Read these important tips to protect your personal information, data and devices.
Know where to get help - Get to know ITS and the CRC.
Always log out of applications and lock or log off of your computer before walking away.
Practice “good hygiene”
- Keep your operating system and applications up to date with patches (enable “auto-updating” whenever possible). Students with Windows machines should use Penn’s free service: www.upenn.edu/computing/waus/.
- Turn on your system’s firewall.
- Install anti-virus software and keep it and its virus definitions up to date. Penn makes this very easy to do by providing licenses for Symantec Anti-Virus (SAV) for your personal computers (PCs and Macs) at no cost. See Security Application section: www.upenn.edu/computing/product/.
Use strong, unique passwords (for your computers, and for systems like PennKey and Facebook) and don’t ever share them with anyone.
Be careful when using peer-to-peer programs. They have legitimate uses, but you can’t be entirely sure who or what is providing the content at the other end.
- Never download or share copyrighted material, such as music, movies, games, software, etc.
- Scan downloaded files with your anti-virus software before opening or installing them.
- Get in the habit of reviewing the sharing settings of not only the directory you specified for file-swapping, but your entire directory structure, to make sure that nothing has been changed without your knowledge.
- Be on the lookout for the sudden appearance of files that you don’t remember downloading. “Mystery” files may be a signal that someone is using your system in ways beyond what you intended.
Be wary of free applications. If they’re not listed at downloads.cnet.com, they may be dangerous.
Not all wireless connections are equal. Know your wireless networks and use encrypted services whenever in doubt (e.g., HTTPSover HTTP when web-browsing).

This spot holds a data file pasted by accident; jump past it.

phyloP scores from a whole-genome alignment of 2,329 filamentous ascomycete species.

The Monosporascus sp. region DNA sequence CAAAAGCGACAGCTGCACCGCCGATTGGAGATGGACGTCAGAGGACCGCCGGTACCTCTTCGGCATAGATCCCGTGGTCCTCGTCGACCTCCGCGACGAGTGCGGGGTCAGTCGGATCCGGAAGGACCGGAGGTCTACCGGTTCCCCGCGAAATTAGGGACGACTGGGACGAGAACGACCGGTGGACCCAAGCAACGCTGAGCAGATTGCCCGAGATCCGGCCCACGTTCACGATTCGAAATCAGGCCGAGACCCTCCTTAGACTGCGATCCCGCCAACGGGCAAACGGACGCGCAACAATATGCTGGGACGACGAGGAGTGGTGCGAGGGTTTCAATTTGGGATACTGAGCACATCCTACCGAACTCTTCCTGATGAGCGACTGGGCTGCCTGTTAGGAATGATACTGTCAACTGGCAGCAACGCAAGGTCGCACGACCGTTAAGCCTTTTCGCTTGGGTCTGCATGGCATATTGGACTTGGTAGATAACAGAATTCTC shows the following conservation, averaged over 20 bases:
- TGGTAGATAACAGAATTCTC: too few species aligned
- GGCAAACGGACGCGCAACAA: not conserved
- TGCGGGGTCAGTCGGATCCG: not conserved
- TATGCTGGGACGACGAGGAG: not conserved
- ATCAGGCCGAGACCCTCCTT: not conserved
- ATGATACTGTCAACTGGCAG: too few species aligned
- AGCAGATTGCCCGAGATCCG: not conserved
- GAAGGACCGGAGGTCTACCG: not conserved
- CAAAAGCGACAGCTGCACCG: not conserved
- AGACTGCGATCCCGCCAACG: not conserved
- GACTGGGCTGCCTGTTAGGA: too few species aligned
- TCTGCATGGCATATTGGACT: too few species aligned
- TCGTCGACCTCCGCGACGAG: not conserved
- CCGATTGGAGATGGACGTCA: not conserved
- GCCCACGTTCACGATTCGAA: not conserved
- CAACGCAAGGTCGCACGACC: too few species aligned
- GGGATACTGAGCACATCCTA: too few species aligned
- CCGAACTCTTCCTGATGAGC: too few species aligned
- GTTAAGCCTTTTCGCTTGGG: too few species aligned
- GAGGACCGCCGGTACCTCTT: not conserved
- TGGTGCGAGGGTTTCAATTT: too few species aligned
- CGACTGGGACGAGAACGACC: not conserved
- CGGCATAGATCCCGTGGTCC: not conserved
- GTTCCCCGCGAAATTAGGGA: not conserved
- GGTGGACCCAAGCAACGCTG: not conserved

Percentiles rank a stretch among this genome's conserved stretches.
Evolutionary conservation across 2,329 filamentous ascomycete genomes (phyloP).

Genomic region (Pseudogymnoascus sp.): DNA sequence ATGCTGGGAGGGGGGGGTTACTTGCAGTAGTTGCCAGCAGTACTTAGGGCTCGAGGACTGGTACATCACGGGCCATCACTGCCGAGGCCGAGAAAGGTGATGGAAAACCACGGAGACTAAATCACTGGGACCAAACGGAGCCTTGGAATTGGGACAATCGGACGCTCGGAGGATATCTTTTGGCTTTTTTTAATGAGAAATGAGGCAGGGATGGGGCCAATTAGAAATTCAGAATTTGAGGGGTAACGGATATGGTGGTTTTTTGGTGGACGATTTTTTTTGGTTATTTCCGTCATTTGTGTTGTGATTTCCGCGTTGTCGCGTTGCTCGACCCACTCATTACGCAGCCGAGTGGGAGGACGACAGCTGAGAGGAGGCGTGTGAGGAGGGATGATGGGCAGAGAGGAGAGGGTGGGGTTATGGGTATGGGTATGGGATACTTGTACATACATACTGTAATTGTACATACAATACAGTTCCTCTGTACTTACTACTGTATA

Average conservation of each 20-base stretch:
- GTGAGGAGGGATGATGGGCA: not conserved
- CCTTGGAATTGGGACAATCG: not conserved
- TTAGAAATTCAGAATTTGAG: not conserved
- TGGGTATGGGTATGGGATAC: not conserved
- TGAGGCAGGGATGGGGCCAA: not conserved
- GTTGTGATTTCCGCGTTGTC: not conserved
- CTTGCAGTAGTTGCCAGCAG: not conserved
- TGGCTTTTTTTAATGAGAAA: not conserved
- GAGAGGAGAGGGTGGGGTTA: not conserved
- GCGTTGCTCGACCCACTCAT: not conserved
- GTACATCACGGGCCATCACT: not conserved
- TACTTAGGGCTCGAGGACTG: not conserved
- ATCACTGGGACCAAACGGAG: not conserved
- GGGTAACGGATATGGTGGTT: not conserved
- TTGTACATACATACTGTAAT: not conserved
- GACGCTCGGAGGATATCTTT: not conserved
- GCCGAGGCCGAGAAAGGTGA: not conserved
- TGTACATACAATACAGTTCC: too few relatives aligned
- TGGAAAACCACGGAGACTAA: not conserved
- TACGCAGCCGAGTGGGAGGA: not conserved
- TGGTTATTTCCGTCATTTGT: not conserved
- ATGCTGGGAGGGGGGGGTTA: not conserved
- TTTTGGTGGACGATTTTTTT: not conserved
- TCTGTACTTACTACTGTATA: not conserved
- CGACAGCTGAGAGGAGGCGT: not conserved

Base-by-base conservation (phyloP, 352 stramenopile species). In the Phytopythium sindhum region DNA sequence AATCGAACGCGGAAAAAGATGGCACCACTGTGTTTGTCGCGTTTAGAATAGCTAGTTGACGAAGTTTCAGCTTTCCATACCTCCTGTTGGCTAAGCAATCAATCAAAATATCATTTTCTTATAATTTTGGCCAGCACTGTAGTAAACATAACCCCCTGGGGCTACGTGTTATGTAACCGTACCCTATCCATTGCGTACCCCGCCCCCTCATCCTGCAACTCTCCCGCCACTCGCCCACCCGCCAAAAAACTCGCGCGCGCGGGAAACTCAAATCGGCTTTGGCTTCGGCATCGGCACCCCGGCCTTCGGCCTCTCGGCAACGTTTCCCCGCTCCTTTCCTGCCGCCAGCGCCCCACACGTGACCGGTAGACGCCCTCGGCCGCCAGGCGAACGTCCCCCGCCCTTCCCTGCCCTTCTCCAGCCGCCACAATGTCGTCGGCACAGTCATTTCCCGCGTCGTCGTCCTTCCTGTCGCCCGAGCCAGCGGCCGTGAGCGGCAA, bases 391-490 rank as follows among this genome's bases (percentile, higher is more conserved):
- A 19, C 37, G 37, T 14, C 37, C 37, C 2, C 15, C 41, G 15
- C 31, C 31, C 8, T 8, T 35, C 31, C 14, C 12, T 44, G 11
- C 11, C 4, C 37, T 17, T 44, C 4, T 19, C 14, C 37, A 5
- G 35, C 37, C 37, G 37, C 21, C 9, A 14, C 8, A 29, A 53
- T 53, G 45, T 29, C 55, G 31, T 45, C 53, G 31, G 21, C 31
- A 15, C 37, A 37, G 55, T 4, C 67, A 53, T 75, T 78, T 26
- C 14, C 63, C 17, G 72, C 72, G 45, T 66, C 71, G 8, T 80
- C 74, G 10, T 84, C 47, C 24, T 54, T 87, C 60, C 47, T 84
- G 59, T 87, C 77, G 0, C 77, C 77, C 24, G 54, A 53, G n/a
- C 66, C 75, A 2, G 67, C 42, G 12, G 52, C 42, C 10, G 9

- AirPennNet provides secure authentication and encrypted traffic.
- AirPennNet-Guest provides secure authentication, but does not encrypt your traffic. Unencrypted traffic means that a malicious user could potentially sniff your email and web data as it is delivered to your computer (depending on your applications settings).
- Public wireless hot spots, such as offered at web cafes and coffee shops, may have an even larger untrusted community and pose even more risks.
Be careful what you share on Social Media (like Facebook, Twitter, etc.) - they represent a powerful and exciting new set of technological tools and resources. However, these services also present new risks. Be aware that anything you share can be preserved online indefinitely, and be rapidly shared beyond your original intentions.
Be suspicious of links or attachments delivered via email that you didn’t ask for. Check with the sender before opening them or use other methods to ensure they are benign, like searching for the same content yourself independently online or scanning attachments with your anti-virus software.
- Check your financial statements every month to make sure there is no unusual activity.
Developed by Penn’s Office of Information Security